"The weather made me miserable a lot, but not to the point that it had me feeling unsafe... I'm not sure if everyone would agree that it was safe, though."
Thirty-five-year-old Pawel Szafruga, a resident of Fruita, Colorado, reminisced about the 40-plus day journey he had just completed, his body still feeling the effects of his daunting adventure in the form of liver issues and a condition called rhabdomyolysis, which results in the body breaking down its own muscles amid extreme and prolonged strain.
Not long ago, on August 26 at 10:43 PM, Szafruga finished his mission to climb all 58 of Colorado's 14,000-foot-plus peaks in a single, self-supported push. He started his journey at the bottom of Barr Trail around 4 PM on July 14 and after 43 days, 6 hours, 50 minutes, he was picked up at the bottom of Longs Peak. Perhaps the most impressive aspect of his journey is that no vehicle or bike was used between trailheads. All of the distance up the peaks, down the peaks, and between the peaks was traveled by foot and spread between three pairs of trail running shoes... all 1,182.5 miles and 297,000 feet of vertical gain – an average of 27.3 miles and 6,800 vertical feet per day.
"This was a lot of 'nose to the grindstone,' which is what I wanted when I entered the trip, and the trip definitely satiated that," said Szafruga.
Sleeping in a bivy sack and carrying several days worth of food on his back between pitstops, Szafruga found his approach toward climbing Colorado's fourteeners to be liberating – not restricted by parking lots and dirt roads. While some peaks were best climbed via the most typical trail, many of the summit-bound routes used by Szafruga were non-standard and thus, not crowded as a result.
Szafruga's background as a rock climber and a runner set him up for success on his journey, not necessarily his fourteener-climbing experience (though he had previously summited 30 peaks). His physical fitness and comfort with exposure allowed him to push for many more miles each day than most can fathom while also opening up more technical class five ridge terrain and exposed routes as options. According to him, long distance thru-hiking goals seem to rely on one's ability to keep grinding versus how a speed goal might mean an ongoing battle with logistics.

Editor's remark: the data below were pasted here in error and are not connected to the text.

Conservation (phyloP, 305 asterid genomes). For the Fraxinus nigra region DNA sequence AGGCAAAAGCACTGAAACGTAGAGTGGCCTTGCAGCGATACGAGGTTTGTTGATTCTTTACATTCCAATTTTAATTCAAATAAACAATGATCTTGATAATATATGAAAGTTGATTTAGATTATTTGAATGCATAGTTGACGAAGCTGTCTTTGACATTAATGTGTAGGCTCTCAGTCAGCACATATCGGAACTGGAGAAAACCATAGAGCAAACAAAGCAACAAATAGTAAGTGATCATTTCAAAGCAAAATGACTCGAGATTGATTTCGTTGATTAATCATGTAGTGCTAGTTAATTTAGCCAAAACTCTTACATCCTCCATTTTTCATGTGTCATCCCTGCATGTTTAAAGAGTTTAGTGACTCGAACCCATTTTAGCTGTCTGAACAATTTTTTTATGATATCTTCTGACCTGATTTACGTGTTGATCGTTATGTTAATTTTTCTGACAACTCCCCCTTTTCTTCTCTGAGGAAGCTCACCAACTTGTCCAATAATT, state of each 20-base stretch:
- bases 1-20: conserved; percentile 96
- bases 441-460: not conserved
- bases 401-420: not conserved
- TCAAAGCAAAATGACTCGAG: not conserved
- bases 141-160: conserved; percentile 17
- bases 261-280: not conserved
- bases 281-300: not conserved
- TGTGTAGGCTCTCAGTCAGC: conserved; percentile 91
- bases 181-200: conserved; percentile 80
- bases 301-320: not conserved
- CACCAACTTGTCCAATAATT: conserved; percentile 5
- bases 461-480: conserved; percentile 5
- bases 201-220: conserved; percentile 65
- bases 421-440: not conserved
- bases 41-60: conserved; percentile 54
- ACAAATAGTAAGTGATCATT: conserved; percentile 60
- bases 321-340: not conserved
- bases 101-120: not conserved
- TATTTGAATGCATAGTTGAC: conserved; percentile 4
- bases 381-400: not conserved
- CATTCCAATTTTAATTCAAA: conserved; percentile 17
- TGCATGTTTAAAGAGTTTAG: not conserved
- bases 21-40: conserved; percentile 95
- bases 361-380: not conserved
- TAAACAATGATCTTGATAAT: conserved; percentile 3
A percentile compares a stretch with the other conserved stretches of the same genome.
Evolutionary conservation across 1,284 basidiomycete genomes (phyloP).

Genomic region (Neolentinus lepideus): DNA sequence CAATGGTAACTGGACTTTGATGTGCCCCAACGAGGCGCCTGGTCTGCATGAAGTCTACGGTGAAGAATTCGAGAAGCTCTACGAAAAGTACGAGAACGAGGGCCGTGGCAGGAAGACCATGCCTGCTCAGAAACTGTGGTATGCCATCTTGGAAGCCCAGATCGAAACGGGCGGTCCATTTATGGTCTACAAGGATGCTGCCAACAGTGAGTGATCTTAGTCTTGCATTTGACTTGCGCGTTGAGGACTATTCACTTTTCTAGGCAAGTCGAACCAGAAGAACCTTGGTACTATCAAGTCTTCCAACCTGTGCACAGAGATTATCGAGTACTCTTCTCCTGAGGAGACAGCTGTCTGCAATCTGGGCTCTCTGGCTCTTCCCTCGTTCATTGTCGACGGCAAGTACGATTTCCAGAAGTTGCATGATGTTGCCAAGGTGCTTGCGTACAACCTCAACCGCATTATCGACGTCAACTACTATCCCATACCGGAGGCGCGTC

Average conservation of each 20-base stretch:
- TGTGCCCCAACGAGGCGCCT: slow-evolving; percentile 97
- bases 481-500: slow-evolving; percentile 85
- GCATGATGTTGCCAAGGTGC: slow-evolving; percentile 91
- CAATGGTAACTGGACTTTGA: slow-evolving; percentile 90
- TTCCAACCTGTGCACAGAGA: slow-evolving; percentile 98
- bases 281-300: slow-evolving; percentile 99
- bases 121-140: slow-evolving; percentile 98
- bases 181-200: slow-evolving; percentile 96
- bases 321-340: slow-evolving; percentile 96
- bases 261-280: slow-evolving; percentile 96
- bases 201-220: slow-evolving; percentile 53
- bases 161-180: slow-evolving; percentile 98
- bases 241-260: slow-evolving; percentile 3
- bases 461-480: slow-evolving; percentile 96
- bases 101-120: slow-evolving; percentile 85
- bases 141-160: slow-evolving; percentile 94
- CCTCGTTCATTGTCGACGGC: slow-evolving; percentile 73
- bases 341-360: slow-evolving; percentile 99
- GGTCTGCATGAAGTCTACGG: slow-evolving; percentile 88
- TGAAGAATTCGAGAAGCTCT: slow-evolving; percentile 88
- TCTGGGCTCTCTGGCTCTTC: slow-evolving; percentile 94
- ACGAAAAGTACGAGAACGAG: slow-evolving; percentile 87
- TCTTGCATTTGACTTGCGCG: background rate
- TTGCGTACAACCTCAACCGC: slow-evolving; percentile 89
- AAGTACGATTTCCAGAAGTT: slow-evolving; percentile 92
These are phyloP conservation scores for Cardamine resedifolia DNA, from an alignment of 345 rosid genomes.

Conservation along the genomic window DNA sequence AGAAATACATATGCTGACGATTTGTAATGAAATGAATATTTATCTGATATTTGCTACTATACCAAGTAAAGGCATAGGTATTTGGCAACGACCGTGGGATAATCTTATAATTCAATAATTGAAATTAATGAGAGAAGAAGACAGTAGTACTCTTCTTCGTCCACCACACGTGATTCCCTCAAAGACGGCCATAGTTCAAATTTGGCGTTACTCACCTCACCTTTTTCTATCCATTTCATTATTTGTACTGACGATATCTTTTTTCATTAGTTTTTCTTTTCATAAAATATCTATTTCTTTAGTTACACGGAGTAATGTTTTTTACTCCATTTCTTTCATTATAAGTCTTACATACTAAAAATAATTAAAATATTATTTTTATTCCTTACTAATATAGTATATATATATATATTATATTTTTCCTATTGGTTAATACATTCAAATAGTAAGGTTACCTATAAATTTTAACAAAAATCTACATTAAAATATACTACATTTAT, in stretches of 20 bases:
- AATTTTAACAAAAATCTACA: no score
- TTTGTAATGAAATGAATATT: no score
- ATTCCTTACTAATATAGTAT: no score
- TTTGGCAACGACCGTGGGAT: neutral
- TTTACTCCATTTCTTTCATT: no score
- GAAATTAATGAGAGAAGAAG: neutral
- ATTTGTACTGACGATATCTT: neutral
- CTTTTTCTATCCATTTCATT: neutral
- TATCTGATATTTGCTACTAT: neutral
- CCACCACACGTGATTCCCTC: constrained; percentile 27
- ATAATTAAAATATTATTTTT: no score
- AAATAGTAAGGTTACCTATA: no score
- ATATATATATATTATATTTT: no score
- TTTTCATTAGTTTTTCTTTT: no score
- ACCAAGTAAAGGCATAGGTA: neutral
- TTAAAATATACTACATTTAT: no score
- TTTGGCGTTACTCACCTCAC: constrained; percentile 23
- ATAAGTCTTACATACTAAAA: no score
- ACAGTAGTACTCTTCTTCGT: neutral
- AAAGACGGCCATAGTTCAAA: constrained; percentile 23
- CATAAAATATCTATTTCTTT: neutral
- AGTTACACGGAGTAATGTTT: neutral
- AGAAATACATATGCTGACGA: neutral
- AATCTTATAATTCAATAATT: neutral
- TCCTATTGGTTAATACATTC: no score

While speed wasn't necessarily Szafruga's goal, he's confident that he set the fastest known time for reaching the top of Colorado's 58 fourteeners in one self-supported push with no wheels involved. Most other self-supported peak baggers use a bike to get from trailhead to trailhead.
In 2013, two climbers – Junaid Dawud and Luke DeMuth – did a similar thru-hike between July 20th and September 29th. The report of their journey on fastestknowntime.com also references two others that completed the task over roughly four months in 1985 – Patrick Renworth and Mike Whitehurst.
During his journey, modern technology allowed Szafruga to keep his gear to a minimum, with a base weight of only 8.5 to 9 pounds. He used a 40 liter, 13-ounce Dandee Packs backpack that allowed him to stay lightweight and mobile from the trail to more technical stretches of terrain. His food on consisted mostly of tortillas, beef sticks, cold-soaked mashed potatoes, and nut butter, among other things – unless he passed through a town, at which point he would eat portions of food he described as comical (one morning he had three breakfast sandwiches and a breakfast burrito before 8 AM). Most nights, barring three spent in hotels, he slept tent-less, tucked in a Bivy sack with an inflatable cushion and lightweight sleeping bag – many miles from any other human.
Despite traveling through countless stretches of treacherous terrain, Szafruga found sections of road to be troublesome, too, with his route taking him over Monarch and Independence passes amid heavy vehicular traffic. During these portions of his journey, Szafruga couldn't shake the thought of being hit by a passing car – not the way he would have expected to go out during his trek.
Natural portions of the route were also intimidating, at times. From headlamp navigation to rarely travelled ridges to plenty of bushwhacking, these wild areas posed their own challenges.
While Szafruga's accomplishment was quite the physical feat, it was also a mental battle, as throughout his trek he faced complications while exhausted and hungry.
"Though this was technically self-supported, I also got a lot of emotional support from my girlfriend," Szafruga said, giving a nod to Melissa Kelley for her support. "One morning, I woke up with frozen shoes and so many days I was walking with blisters. Even if it's just a few words on an inReach screen (a common GPS device among adventurers), it means so much. Her support got me through it."
Szafruga also expressed thanks to Colorado Fourteeners Initiative and the many others that help to build and maintain trails around the state.
"This really helped my appreciation for what the Colorado 14ers Initiative does," said Szafruga. "Colorado can seem so touristy, but at one point I was able to travel 100 miles of trail without crossing a road. I didn't know that existed. It really grew my appreciation of public lands. We're incredibly privileged to be able to experience that."
Find Pawel Szafruga on Instagram to read more about his journey and see photos at @projectofscience.
If you'd like to make a donation to or learn more about the Colorado Fourteeners Initiative, find their website at 14ers.org.